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22.02.05 Heighway/Bryant (eds.), The Romanesque Abbey of St Peter at Gloucester

22.02.05 Heighway/Bryant (eds.), The Romanesque Abbey of St Peter at Gloucester

In a pithy and probing one-liner found in John of Salisbury’s Metalogicon (c. 1159)--albeit generously credited to Bernard of Chartres--the then-Secretary to the Archbishop of Canterbury was moved to ask himself: are we but dwarves standing on the shoulders of giants? If it were not for the numerous, arresting, and often highly idiosyncratic embellishments of later builders, the Romanesque abbey of St. Peter in Gloucester (begun 1089) would likely occupy a more prominent place in our canon(s) of early medieval art and architecture. Carolyn Heighway, a consultant archaeologist at Gloucester Cathedral for nearly thirty years, and Richard Bryant, a specialist in archaeological recording and illustration, introduce this book with a telling dedication to its very first masons. The crux as well as the clear and commendable achievement of their research is to demonstrate that, even if the Gothic powers-that-were did indeed aspire to build above (or beyond) their predecessors, that isn’t to say that they didn’t still see further because, rather than in spite, of their ancient Norman supports.

The overwhelmingly deft and rigorous analyses that make up the following chapters--on the eastern arm, the transepts, the tower, the nave, the claustral buildings and their respective survivals in polychromy and carving--are presented in unambiguous fashion. The somewhat terse introduction notwithstanding (which perhaps could have made more of the building’s socio-cultural context, to the likely benefit, not least, of non-specialist readers), we begin with Abbot Serlo’s inaugural works on the crypt, the choir, the ambulatory, and the tribune gallery. The academic estates of Richard Morris and, especially, Christopher Wilson loom large as these early grounds are laid. There will no doubt be a response, if not a rebuttal necessarily, to the assessments of the high vault in the choir; whether or not it included a clerestory; the several problems of the transepts; the stair turrets; the passages; and the (sometimes-)unusual correspondence of the north and south sides.

Largely in order of chronology, the next encounter is with the nave before we move on in succession to the cloister, the chapter house, the dorter and the abbot’s lodging. As with the above, and to the particular credit of the authors, ample room is often left for doubt and equivocation, even to the extent of the provision--more than once--of competing reconstructions. Where greater surety can be inferred, however, it is: the long-contested placing and arrangement of the Romanesque west end (having, in all likelihood, been dismantled when the two westernmost bays of the nave were refashioned in the 1400s) now appears settled on a two-towered façade, not unlike what was planned at nearby Tewkesbury Abbey (begun after 1087). In addition to an electronic plan survey performed in 2002 by Cartographical Surveys Ltd., the authors’ close scrutiny of these and several other spaces owes a fortunate (and acknowledged) debt to the recent excavations, funded and undertaken by the Heritage Lottery Fund (HLF) and Project Pilgrim, in 2017. The collective outcome here is an impressive concentration of plans, diagrams, section/elevation drawings, 3-D presentations, summary narratives and high-resolution photography for what is--relative to its closest and most recent equivalents--a somewhat slender but inexpensive volume.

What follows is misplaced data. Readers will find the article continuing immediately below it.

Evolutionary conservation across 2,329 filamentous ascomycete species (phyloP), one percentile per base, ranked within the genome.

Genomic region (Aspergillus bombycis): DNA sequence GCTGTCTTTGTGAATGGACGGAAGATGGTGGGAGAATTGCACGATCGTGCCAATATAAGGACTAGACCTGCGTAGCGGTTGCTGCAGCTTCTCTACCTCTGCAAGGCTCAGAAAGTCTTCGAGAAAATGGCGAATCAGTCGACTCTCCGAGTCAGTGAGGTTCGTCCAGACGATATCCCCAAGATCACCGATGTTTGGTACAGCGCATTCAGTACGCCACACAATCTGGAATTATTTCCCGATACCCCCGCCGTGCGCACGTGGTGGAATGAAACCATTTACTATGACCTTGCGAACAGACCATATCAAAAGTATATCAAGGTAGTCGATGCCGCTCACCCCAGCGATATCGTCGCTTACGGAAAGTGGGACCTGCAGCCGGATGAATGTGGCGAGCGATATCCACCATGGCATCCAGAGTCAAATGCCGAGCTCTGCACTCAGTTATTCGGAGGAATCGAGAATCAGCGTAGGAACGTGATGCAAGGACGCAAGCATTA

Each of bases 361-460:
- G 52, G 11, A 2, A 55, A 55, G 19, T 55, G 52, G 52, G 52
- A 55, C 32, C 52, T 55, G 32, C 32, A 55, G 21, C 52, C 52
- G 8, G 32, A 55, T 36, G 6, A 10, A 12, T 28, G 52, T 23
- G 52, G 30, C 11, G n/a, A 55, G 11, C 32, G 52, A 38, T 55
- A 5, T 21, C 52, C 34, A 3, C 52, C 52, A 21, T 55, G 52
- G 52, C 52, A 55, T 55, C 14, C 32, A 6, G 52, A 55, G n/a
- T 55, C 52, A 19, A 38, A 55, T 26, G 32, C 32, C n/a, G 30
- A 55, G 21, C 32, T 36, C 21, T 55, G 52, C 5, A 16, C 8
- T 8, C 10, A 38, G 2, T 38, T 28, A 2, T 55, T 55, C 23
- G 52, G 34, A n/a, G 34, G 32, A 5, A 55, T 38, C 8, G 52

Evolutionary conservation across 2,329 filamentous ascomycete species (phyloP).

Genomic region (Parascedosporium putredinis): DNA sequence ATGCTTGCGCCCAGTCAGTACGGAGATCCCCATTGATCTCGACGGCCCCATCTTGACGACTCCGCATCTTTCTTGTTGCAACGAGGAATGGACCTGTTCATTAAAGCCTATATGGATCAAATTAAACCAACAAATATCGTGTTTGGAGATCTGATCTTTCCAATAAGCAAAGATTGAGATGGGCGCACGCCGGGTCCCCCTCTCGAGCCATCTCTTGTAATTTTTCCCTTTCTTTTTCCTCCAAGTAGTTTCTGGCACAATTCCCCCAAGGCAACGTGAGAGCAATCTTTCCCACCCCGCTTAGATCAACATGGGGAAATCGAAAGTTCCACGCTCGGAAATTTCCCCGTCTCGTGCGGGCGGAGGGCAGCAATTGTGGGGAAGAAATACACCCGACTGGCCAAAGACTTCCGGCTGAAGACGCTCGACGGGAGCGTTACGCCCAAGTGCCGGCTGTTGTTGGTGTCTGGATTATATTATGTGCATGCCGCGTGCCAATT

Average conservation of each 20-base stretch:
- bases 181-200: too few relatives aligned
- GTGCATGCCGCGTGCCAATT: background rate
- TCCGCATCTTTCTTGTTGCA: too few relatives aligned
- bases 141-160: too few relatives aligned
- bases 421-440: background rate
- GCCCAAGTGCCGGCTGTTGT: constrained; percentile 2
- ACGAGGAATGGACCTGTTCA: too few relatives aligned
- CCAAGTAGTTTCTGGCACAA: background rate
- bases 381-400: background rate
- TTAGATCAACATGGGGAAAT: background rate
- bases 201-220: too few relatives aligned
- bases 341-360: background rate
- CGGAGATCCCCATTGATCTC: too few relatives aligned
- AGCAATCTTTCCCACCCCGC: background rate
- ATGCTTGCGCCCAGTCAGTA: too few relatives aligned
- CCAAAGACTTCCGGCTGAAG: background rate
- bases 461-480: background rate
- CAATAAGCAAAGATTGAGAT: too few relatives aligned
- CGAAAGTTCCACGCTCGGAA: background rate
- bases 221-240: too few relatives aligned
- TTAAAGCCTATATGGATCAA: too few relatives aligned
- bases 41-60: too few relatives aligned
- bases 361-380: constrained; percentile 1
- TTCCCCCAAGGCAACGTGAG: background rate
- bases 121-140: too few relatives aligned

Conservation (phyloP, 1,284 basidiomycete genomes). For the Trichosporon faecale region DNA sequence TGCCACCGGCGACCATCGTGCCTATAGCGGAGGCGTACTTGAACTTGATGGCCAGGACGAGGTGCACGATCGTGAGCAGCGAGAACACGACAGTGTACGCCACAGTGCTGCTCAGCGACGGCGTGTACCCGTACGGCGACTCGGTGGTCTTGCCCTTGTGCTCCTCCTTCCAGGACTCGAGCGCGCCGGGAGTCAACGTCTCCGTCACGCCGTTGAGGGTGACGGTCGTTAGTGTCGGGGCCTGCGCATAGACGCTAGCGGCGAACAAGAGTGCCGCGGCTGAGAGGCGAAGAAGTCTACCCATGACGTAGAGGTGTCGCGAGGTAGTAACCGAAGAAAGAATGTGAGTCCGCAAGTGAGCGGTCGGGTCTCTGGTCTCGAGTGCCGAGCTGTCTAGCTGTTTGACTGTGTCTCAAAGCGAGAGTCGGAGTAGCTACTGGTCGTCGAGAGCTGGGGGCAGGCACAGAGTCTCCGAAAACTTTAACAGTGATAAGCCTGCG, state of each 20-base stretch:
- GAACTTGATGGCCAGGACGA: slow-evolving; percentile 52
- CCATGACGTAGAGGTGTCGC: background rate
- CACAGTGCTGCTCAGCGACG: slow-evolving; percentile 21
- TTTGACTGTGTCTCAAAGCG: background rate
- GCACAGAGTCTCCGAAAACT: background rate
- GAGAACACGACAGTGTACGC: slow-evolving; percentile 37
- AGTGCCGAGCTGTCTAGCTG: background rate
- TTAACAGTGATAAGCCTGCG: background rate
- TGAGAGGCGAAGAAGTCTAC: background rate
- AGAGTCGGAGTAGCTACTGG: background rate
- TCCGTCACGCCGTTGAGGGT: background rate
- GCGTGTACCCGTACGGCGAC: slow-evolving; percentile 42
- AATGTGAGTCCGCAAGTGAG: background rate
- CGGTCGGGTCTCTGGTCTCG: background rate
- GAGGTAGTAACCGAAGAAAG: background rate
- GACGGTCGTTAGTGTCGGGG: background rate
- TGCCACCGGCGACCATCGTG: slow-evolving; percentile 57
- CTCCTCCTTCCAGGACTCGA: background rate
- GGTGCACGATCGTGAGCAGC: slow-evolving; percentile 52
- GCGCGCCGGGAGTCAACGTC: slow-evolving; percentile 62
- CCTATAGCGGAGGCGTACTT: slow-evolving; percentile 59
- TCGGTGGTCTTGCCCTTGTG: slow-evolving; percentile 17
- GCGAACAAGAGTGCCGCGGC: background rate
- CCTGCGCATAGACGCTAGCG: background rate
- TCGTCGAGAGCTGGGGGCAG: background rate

The concluding chapters on painting, carving, spolia, and decoration are particularly welcome, which is to stress that their inclusion is not merely additive in this case, but an all-too-common oversight in most other such surveys. An afterword on the abbey church’s context, sources, and associations by Malcolm Thurlby--which does go some way to mitigating the aforesaid absence in the introduction--then brings both local and (inter-) national light to bear on what is, in much the same way as polychromy and carving, a typically understudied and foggy world of motive and influence. The final summary of findings, with which Heighway and Bryant resolve the text, situates their position(s) within a broader body of scholarship, reaffirming in the process their unusual tolerance for ambiguity and restraint.

Apropos of its slenderness, in paperback at least, the book’s overlarge dimensions do make for slightly unwieldy handling and--in the several weeks since I was sent it by The Medieval Review--a somewhat floppy disposition on my bookshelf. The structuring of the text, while clear for the most part, would certainly have benefitted from chapter and/or section numbers. The lack of a glossary of terms (by no means an essential or expected feature) and an index (a much more fundamental and surprising omission) might have been worth revising. These, however, are minor objections.

Much of the merit of this work will be measured by the extent to which both public and professional knowledge of the Romanesque abbey of St. Peter in Gloucester is enhanced. There is every reason too that it ought to stand as an example of the most exacting and fastidious standards of architectural/archaeological research. In both instances, as opposed to having the final word, my strong suspicion is that it will inspire many more.